Smartphones Really Are Habit-Forming: Study
You may be 'systematically distracted' from more important things, researcher says
SATURDAY, July 30, 2011 (HealthDay News) -- A new study seems to confirm the widely held belief that many smartphone users obsessively check their devices for e-mails, social media and news.
Researchers analyzed the habits of smartphone users in the United States and Finland, and found that they checked their devices throughout their waking hours. A typical check lasts less than 30 seconds and involves opening the screen lock and accessing a single application.
The study also found that most smartphone use consists solely of checking and that checking does not occur randomly, but is triggered by certain contexts such as reading e-mail when commuting or tracking news while bored.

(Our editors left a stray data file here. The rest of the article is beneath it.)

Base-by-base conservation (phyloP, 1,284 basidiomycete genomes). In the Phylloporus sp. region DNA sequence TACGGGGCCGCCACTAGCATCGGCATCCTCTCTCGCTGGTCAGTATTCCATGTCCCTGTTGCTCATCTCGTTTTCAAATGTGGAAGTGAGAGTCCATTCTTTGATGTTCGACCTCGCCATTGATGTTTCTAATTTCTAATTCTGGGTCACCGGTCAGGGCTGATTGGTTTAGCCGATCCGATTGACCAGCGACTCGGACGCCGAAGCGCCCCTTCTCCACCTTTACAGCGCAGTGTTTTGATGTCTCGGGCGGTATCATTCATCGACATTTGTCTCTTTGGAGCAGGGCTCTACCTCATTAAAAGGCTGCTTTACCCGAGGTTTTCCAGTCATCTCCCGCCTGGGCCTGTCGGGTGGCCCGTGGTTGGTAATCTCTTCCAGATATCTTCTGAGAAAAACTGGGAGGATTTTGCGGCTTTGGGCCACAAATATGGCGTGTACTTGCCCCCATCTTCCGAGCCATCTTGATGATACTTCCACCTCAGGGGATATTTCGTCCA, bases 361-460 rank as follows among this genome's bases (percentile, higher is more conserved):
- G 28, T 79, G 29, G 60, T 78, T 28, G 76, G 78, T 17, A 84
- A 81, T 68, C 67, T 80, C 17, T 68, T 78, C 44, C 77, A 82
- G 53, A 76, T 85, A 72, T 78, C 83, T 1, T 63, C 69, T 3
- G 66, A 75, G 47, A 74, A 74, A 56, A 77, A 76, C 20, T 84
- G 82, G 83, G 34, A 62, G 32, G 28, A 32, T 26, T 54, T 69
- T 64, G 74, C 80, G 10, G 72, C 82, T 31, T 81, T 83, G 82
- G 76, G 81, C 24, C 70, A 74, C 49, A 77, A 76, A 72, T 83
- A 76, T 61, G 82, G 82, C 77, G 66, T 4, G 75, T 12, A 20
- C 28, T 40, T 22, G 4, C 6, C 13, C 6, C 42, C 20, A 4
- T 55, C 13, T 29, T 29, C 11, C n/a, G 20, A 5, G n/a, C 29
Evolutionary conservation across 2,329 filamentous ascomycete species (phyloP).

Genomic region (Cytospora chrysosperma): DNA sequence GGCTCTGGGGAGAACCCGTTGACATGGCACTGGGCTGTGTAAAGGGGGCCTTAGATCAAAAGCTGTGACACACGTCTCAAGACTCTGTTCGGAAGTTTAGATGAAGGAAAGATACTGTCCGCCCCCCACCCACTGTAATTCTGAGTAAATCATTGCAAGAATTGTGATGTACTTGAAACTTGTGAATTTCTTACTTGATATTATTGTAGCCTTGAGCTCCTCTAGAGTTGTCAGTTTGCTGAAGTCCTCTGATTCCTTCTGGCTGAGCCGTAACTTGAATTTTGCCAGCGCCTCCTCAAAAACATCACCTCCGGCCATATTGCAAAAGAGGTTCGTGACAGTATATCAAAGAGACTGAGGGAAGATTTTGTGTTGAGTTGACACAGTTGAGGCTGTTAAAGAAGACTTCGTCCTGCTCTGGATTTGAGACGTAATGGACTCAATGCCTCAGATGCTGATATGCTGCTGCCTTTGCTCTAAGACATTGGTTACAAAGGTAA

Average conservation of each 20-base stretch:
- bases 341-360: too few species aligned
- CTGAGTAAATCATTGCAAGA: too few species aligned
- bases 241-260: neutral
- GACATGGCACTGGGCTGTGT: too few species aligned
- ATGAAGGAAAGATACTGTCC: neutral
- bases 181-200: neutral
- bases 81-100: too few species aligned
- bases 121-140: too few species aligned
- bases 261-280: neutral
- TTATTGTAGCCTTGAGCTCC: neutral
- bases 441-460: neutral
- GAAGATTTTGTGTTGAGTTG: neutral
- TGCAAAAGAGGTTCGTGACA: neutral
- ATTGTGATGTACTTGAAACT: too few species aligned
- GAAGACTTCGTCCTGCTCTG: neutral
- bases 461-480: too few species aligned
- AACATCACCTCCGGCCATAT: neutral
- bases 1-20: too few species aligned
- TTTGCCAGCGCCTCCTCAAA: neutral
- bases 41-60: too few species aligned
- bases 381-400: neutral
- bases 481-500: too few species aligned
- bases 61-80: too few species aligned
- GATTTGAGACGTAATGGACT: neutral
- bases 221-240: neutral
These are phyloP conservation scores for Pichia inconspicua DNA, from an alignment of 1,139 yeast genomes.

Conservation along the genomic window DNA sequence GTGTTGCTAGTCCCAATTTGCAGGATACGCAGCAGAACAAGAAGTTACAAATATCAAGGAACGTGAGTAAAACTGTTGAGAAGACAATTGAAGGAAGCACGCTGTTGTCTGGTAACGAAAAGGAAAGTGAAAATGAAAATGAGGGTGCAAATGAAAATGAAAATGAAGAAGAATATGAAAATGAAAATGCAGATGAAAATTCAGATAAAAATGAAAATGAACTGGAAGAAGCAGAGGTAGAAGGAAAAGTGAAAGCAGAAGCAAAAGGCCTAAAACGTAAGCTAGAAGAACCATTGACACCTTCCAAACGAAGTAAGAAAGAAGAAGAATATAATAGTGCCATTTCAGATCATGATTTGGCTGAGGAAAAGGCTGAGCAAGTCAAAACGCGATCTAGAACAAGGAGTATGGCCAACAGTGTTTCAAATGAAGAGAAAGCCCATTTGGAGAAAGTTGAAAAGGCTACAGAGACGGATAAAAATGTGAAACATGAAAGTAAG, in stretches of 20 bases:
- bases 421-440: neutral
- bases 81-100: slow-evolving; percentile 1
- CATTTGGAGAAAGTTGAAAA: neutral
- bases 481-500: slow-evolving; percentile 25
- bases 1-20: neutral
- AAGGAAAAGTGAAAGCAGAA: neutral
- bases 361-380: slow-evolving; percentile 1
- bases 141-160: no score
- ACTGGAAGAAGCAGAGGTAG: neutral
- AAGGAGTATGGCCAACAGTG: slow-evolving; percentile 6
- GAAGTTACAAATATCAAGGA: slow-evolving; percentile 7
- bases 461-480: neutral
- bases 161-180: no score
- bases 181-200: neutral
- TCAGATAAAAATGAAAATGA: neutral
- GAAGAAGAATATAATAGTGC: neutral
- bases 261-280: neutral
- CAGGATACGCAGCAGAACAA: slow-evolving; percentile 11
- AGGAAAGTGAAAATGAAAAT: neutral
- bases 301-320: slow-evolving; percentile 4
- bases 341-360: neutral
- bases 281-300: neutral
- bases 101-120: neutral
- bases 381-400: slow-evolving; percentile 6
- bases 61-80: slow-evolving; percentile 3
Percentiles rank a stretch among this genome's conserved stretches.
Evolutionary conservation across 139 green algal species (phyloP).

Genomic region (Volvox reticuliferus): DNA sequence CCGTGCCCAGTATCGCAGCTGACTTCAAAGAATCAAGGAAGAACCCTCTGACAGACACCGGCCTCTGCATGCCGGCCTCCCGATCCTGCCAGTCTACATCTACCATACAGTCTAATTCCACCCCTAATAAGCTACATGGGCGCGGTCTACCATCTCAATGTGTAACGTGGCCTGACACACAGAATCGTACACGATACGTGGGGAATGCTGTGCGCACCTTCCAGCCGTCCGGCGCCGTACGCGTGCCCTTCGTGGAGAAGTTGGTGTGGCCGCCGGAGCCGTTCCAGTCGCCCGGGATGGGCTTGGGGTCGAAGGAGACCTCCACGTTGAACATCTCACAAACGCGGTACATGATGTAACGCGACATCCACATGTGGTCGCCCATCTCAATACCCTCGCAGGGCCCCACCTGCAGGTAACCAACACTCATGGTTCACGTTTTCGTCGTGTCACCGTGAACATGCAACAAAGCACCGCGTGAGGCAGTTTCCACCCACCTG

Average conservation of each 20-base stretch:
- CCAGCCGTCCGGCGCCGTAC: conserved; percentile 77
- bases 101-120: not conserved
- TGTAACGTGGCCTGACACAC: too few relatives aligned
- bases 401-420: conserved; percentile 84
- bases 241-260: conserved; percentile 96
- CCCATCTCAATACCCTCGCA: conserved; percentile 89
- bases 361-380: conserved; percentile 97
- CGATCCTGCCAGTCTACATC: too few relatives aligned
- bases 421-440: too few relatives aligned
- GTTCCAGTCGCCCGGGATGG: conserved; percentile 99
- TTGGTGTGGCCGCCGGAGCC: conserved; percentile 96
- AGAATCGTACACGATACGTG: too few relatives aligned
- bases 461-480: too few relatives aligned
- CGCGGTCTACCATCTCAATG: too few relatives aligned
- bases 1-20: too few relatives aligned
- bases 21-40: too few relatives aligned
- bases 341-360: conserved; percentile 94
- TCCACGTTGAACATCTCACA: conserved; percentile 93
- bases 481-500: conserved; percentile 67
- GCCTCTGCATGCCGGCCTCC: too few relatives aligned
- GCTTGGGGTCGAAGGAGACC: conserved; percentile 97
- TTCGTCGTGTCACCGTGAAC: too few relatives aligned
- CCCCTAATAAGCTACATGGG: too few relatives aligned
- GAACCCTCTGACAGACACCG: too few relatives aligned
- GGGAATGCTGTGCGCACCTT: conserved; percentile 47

Smartphone users didn't regard repetitive and obsessive use of their devices as an addiction, but did describe it in terms of overuse and as an annoyance, the researchers said.
"What concerns us here is that if your habitual response to, say, boredom, is that you pick up the phone to find interesting stimuli, you will be systematically distracted from the more important things happening around you," Antti Oulasvirta, of the Helsinki Institute for Information Technology, said in an Aalto University news release.
Habits are automatically triggered behaviors that compromise the more conscious control certain situations require, Oulasvirta said. "Studies are already starting to associate smartphone use to dire consequences like driving accidents and poor work-life balance. Unfortunately, as decades of work in psychology shows, habits are not easy to change," she added.
The study was recently published in the journal Personal and Ubiquitous Computing.
The authors said the habit-forming nature of the devices adds to their pervasiveness.
Head to the U.S. Department of Transportation to learn about the hazards of texting while driving.